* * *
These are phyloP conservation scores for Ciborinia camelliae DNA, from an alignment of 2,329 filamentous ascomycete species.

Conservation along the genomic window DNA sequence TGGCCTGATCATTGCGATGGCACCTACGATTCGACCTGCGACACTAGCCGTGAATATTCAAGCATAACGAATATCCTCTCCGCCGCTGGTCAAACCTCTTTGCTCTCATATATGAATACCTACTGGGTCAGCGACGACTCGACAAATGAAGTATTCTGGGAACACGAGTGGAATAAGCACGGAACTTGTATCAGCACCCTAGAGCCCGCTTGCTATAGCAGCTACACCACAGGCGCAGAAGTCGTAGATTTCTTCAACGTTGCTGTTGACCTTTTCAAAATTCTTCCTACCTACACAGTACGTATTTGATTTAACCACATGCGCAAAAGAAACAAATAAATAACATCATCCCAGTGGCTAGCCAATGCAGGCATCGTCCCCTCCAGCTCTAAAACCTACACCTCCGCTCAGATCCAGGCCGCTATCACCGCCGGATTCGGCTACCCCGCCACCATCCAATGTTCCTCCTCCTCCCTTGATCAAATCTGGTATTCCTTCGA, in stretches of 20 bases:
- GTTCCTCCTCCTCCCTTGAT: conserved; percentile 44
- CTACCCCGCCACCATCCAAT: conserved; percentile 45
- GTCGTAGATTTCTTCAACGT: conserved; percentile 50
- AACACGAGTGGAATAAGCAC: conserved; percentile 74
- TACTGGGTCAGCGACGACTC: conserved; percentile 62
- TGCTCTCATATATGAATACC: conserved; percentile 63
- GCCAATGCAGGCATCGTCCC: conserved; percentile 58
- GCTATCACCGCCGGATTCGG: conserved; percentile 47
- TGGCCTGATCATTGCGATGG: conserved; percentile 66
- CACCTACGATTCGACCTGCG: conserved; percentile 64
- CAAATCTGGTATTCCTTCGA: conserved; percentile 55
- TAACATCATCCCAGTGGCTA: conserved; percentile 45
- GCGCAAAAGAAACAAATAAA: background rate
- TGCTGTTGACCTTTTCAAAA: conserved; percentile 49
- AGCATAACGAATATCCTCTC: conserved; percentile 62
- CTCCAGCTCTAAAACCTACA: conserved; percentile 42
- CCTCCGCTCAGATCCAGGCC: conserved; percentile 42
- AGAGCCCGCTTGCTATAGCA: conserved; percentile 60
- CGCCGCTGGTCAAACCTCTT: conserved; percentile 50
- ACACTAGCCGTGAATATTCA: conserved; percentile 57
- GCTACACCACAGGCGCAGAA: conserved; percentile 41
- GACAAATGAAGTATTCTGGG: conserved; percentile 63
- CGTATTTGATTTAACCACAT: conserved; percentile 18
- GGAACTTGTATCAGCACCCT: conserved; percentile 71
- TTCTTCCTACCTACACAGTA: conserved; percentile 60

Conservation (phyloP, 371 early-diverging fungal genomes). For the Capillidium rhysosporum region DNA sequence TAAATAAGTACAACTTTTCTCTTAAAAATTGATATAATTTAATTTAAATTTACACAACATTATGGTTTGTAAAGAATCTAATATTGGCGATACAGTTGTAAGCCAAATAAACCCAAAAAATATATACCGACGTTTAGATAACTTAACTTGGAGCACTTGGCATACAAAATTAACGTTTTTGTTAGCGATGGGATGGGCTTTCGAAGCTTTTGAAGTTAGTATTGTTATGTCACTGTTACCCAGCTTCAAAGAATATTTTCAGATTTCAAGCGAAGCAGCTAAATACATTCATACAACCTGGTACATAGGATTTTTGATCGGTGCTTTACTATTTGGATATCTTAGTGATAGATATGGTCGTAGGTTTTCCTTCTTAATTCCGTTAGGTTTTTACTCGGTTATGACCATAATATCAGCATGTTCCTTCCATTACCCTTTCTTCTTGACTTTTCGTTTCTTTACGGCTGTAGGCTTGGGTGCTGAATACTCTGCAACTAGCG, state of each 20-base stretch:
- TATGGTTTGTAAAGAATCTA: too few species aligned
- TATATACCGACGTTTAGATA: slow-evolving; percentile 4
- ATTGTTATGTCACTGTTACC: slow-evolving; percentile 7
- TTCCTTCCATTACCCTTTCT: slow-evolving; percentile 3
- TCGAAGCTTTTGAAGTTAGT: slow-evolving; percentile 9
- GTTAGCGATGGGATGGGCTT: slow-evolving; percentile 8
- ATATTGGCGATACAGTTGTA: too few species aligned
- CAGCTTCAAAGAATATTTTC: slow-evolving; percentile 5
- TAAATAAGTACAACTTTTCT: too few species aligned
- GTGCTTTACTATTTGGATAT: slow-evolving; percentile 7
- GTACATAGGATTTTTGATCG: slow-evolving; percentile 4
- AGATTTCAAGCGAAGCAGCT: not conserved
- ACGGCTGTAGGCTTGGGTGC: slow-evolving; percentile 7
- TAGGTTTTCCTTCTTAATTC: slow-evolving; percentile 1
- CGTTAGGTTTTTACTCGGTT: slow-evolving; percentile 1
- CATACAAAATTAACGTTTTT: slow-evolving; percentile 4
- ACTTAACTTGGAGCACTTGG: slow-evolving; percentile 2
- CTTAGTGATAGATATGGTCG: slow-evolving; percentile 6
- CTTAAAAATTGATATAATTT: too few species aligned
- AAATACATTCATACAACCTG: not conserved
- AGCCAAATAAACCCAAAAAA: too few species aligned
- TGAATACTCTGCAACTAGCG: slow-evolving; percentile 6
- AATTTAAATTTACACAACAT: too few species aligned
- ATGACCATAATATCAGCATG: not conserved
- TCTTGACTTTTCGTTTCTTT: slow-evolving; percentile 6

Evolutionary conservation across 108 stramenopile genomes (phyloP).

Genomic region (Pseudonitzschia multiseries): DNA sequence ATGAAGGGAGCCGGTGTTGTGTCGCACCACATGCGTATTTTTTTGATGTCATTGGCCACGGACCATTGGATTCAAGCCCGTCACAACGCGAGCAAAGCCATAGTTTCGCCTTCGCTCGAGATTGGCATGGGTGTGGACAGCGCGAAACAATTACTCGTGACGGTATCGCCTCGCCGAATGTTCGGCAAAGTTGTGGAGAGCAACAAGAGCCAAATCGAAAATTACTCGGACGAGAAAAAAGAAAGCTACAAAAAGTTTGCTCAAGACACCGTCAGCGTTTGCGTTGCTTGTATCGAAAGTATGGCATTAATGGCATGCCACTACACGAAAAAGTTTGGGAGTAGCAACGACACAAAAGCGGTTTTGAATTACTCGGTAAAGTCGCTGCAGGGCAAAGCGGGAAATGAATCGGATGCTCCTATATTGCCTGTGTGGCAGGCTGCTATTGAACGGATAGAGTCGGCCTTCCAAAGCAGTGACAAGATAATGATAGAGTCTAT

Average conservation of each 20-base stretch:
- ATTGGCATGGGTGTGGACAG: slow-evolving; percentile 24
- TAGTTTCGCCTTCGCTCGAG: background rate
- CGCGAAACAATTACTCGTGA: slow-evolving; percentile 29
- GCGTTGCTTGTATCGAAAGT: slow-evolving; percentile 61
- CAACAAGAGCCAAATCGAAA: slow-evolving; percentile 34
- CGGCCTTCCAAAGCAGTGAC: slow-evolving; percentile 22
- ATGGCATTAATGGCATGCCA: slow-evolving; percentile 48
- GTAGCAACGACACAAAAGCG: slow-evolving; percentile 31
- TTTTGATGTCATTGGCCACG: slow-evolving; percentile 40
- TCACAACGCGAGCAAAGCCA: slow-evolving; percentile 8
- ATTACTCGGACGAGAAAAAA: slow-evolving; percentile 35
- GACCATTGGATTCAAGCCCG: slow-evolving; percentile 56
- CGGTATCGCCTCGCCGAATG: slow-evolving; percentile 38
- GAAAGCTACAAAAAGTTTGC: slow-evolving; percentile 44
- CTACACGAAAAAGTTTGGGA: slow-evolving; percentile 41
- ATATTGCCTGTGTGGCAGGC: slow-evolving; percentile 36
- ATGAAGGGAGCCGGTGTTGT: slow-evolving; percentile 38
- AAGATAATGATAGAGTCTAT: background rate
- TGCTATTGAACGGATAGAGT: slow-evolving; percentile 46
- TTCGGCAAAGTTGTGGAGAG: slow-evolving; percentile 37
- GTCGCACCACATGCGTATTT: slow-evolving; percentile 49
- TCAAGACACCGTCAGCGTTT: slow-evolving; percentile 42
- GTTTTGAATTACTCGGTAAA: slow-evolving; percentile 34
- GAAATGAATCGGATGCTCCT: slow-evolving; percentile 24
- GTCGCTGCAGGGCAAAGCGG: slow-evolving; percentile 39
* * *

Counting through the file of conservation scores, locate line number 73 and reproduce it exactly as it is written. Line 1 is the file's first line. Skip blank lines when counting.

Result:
- ATGAAGGGAGCCGGTGTTGT: slow-evolving; percentile 38